10/21/2012 4:06:00 PM Publisher's Column
Amendments will hurt Minnesota
Both proposed amendments to the Minnesota Constitution are bad policy choices proposed by people with the intent of preventing other people from exercising rights the proponents would not surrender-the right to choose their life partner and the right to vote.
Those supporting the marriage amendment claim religious justification and freedom of religion, but no one is proposing to force anyone to marry anyone or to perform a marriage for anyone. Religious freedom includes the right to freedom from religion, and the attitude of forcing one's religious values on others is leading ever more people to elect freedom from religion. No one really gains from this amendment and, even if it passes, it will be rescinded within a decade because of changing attitudes. It is a waste of money, time and good will.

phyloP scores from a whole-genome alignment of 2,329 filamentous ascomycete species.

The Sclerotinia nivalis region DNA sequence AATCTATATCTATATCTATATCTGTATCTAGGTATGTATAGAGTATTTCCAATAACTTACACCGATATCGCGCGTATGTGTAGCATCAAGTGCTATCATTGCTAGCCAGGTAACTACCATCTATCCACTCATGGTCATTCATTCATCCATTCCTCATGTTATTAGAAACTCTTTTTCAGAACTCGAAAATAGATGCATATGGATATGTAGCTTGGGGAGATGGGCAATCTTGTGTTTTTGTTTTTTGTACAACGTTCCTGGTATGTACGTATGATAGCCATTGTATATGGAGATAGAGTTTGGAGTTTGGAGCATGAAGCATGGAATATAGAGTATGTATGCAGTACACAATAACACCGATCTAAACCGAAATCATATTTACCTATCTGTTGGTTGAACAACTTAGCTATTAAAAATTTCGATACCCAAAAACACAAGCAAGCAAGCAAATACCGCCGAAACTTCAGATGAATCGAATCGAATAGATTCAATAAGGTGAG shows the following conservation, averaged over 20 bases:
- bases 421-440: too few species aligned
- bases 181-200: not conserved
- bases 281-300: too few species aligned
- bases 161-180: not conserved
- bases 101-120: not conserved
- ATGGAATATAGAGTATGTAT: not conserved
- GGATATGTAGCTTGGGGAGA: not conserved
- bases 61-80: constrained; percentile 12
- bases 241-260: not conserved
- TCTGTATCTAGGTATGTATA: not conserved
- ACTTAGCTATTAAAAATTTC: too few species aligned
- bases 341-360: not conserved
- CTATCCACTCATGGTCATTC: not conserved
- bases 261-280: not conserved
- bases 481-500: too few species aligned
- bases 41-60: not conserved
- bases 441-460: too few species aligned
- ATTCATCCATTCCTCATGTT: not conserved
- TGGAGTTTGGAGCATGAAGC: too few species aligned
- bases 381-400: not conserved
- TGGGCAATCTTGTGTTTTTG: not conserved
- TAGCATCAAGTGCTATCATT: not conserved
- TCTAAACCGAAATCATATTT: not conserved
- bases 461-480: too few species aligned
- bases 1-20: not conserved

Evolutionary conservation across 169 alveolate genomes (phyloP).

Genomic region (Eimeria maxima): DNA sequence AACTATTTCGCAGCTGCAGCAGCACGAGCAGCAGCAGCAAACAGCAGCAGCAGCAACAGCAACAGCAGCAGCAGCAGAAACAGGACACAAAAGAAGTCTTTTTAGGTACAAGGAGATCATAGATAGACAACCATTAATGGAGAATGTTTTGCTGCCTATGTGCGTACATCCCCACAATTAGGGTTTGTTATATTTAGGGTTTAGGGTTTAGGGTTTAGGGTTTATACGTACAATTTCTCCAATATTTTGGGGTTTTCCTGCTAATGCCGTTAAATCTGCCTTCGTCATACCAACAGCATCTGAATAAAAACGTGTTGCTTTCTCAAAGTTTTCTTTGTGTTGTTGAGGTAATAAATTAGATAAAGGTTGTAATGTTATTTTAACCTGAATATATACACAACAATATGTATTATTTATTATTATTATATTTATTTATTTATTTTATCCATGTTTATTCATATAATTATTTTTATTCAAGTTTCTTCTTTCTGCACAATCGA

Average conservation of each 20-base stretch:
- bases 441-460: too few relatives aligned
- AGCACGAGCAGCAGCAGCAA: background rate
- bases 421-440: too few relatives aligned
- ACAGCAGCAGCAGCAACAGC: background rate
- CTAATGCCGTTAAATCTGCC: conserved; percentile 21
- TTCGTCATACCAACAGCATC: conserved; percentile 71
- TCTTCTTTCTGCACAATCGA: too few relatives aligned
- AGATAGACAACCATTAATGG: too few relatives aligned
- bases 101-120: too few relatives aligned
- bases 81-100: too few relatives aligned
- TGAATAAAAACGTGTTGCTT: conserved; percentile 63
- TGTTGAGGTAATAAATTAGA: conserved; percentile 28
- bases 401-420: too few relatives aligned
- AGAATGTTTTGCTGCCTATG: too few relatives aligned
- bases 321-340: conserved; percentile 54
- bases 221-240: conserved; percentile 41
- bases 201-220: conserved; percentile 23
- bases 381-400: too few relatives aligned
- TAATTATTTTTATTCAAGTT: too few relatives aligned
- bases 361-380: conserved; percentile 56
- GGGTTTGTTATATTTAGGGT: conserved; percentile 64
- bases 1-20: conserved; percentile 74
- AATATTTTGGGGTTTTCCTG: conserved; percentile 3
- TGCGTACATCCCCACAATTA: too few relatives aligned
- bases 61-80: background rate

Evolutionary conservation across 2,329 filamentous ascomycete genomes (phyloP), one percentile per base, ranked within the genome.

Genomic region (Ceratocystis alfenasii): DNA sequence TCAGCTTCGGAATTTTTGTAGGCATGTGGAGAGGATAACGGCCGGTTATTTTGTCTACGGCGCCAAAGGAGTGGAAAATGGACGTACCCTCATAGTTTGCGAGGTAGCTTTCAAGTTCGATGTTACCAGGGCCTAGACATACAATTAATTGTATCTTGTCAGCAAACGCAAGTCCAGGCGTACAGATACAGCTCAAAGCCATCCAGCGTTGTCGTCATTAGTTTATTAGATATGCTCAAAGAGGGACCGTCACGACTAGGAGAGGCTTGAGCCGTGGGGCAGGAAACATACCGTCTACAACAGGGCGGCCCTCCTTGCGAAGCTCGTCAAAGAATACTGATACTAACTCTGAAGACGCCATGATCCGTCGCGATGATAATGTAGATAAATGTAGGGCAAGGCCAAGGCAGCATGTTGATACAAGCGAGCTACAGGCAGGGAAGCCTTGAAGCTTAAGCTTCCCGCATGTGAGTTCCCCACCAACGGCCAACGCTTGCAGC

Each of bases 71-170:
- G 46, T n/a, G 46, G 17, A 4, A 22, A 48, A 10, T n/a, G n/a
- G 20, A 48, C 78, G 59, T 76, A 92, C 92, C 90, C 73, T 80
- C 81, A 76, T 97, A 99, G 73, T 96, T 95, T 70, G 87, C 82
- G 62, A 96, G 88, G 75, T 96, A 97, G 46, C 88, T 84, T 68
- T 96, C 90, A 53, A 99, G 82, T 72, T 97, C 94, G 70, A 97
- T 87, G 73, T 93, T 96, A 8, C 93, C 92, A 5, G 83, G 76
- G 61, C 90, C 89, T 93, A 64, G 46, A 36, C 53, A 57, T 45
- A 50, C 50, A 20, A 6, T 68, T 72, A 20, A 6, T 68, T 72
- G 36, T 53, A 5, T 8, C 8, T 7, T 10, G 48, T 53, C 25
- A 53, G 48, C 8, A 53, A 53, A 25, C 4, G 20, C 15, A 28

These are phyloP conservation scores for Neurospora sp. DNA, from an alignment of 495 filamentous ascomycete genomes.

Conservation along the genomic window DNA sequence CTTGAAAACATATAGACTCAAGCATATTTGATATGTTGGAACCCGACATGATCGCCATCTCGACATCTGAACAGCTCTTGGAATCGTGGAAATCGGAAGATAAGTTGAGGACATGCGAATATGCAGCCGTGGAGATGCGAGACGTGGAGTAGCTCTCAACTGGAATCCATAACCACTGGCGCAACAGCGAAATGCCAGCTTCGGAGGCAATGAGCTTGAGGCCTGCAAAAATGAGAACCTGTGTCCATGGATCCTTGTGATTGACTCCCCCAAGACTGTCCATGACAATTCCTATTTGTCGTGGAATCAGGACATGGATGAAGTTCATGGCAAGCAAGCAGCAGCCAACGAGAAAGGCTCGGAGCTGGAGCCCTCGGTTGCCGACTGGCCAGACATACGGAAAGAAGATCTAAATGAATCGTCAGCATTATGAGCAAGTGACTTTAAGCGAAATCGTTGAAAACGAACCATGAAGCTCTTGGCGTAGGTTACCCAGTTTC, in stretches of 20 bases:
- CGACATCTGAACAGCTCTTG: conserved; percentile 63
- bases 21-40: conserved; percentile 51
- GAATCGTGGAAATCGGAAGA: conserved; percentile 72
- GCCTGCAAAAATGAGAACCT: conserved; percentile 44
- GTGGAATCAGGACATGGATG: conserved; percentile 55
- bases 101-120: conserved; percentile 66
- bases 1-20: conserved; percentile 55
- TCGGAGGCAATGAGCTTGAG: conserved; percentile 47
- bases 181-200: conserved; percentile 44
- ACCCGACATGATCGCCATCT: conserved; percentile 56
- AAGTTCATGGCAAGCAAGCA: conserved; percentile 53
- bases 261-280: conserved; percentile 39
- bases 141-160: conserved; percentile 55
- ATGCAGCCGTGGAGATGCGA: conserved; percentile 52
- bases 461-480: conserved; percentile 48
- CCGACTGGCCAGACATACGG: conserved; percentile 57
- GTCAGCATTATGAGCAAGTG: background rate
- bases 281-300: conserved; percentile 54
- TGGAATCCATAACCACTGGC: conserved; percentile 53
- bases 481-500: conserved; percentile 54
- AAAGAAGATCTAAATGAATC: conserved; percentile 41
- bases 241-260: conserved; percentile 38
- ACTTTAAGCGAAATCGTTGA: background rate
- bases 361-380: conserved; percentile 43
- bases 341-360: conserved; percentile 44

Those supporting the voter identification amendment claim there are serious problems of fraudulent voting, but there is no evidence that such a problem exists when people vote in person, so voter identification will not prevent fraud but will most likely deny eligible voters the right to vote. Records show that most fraud occurs with absentee voting, and the law won't prevent that. Meanwhile, people without easy access to required identification will be denied the right to vote.
Additionally, there will be considerable expense to outstate precincts when getting set up to address identification requirements. Many precincts do not have computers and communication equipment necessary to check whether voter identification is valid. They will have to invest heavily in hardware, software and training for equipment and services required for only a few hours every couple years.
It is hard to see where anyone really gains anything by adding these amendments to the state constitution. They are both lose-lose propositions that should be defeated.